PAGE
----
Congressional Livable Communities Task Force Envisions "Freedom from Oil"

As gas and energy prices climb, leading some in Congress to call for more domestic oil drilling, the Congressional Livable Communities Task Force intends to change the conversation in Washington DC. On June 2, the group, led by Congressman Earl Blumenauer of Portland, released a report titled "Freedom From Oil," outlining a clear set of common-sense actions that government, businesses and individuals can take to help move America toward a future free from foreign sources of energy.

As the report notes, the solution to our current energy dilemma is about more than better gas mileage and alternative fuels for automobiles (though those also remain important). It's also in the way we plan and live in our communities. Quite simply, reducing petroleum dependency means creating better places to live, and vice versa. By increasing transportation options and safety, building complete 20-minute communities, and promoting energy efficient buildings, for example, we can be well on our way toward achieving freedom from oil. And we can do so without more drilling in America. Best of all, making these kinds of choices will also help us address the challenge of climate change, while creating new economic opportunities and saving consumers money.

Although Blumenauer and the other members of the task force, who hail from districts all over the nation, hope to work their recommendations into the upcoming federal transportation reauthorization bill, the report also outlines potential actions at the state and local levels, as well as things that businesses and individuals can do to move our country away from its decades-long dependence on petroleum. It's a bold plan, but most of its propoals are surprisingly straightforward.

Among the key recommendations of the report, which you can read in full here (pdf):

  • Continue to increase fuel efficiency of passenger vehicles, which could save drivers the equivalent of $1.00-1.70 per gallon of gas.
  • Increase investment in alternative fuels like electric vehicles, which could save drivers $1000 in fuel costs each year.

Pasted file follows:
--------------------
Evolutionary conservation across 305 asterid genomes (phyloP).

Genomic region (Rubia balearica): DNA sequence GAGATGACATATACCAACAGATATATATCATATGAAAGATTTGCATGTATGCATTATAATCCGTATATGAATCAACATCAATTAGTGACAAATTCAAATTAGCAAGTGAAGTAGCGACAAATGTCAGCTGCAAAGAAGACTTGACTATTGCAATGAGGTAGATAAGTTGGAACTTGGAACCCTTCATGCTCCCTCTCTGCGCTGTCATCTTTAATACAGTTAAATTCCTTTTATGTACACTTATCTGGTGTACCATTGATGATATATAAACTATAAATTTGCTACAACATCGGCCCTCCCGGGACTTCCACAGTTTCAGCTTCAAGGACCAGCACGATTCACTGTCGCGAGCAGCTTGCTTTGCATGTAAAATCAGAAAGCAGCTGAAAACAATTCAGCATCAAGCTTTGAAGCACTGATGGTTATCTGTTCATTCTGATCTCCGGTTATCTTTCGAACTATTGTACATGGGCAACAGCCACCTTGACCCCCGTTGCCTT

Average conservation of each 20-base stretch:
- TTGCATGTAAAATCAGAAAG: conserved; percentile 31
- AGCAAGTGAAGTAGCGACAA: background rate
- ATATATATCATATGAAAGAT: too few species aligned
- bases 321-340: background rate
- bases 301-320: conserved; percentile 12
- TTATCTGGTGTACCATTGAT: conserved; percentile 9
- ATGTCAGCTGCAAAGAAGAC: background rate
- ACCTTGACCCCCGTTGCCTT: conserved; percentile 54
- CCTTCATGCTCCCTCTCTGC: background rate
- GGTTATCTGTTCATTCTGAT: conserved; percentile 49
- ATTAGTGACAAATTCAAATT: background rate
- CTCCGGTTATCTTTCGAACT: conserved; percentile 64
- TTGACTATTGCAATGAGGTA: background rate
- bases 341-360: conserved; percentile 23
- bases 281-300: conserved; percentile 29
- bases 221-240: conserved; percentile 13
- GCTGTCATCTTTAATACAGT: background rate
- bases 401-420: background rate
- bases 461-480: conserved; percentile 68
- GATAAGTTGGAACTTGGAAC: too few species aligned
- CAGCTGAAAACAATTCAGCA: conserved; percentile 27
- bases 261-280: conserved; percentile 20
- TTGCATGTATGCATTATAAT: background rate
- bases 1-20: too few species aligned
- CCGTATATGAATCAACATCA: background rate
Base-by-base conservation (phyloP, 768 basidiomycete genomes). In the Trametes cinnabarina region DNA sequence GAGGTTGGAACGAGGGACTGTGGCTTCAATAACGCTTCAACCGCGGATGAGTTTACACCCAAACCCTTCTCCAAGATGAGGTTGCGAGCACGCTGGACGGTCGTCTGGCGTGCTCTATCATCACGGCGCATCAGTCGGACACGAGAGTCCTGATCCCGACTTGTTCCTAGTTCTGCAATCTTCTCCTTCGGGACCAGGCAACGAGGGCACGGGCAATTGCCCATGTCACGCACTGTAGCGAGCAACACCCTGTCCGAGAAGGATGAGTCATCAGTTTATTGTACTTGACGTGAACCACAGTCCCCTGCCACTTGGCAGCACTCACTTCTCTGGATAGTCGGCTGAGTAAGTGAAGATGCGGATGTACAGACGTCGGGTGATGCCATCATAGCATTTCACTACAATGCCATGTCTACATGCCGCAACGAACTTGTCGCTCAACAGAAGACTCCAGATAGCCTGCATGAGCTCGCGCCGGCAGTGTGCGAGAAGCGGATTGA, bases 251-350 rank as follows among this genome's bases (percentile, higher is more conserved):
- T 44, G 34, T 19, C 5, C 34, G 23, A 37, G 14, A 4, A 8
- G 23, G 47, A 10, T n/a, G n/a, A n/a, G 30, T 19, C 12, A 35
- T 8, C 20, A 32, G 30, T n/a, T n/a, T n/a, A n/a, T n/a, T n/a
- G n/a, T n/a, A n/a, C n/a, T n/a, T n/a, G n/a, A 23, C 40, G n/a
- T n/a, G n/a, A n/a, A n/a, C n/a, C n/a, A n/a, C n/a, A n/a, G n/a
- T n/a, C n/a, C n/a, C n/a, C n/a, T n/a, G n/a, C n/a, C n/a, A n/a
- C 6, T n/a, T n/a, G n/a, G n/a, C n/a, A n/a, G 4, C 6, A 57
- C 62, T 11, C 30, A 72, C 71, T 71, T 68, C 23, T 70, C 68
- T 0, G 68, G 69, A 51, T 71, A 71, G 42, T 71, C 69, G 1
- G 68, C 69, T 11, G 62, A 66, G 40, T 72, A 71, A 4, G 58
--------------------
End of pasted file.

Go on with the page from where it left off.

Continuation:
• Set clear national priorities for our transportation system, including a strategy and performance measures for reducing oil consumption.
  • Require Metropolitan Planning Organizations to evaluate the effects of new transportation projects on regional petroleum consumption.
  • Promote Pay-As-You-Drive insurance, allowing consumers to pay less if they drive less.
  • Encourage lenders to use transit accessibility and location efficiency as a factor in mortgage rates, taking into account the reduced spending on gas and making it easier to purchase a home that allows transportation savings.
  • Provide consumers with information about the transportation costs associated with the location of a house through a tool like the Transportation and Housing Affordability Index
  • Use the tax code to encourage businesses to offer comprehensive commuter benefit programs that level the playing field for alternative, non gas-dependent transportation.
  • Increase federal funding for transit, including allowing capital funds to be spent on operations, helping transit agencies deal with increased fuel prices without compromising service or access.
  • Increase funding for “Safe Routes to School” programs so that parents and children have the option to get to school safely without driving.
  • Support “Complete Streets” policies that design streets for all users, making it safer for people of all ages to travel by bike, foot, or public transportation.
  • Authorize the Office of Sustainable Communities at the Department of Housing and Urban Development (HUD) and provide funding to the Partnership for Sustainable Communities so that the agencies can continue to provide technical assistance, planning, and capital support to communities.

1000 Friends of Oregon is working hard for many of these goals, envisioning a future where our communities are better places to live, residents have more transportation and housing options, and natural resources and farmlands are properly valued and protected. Learn more about our work in these efforts here.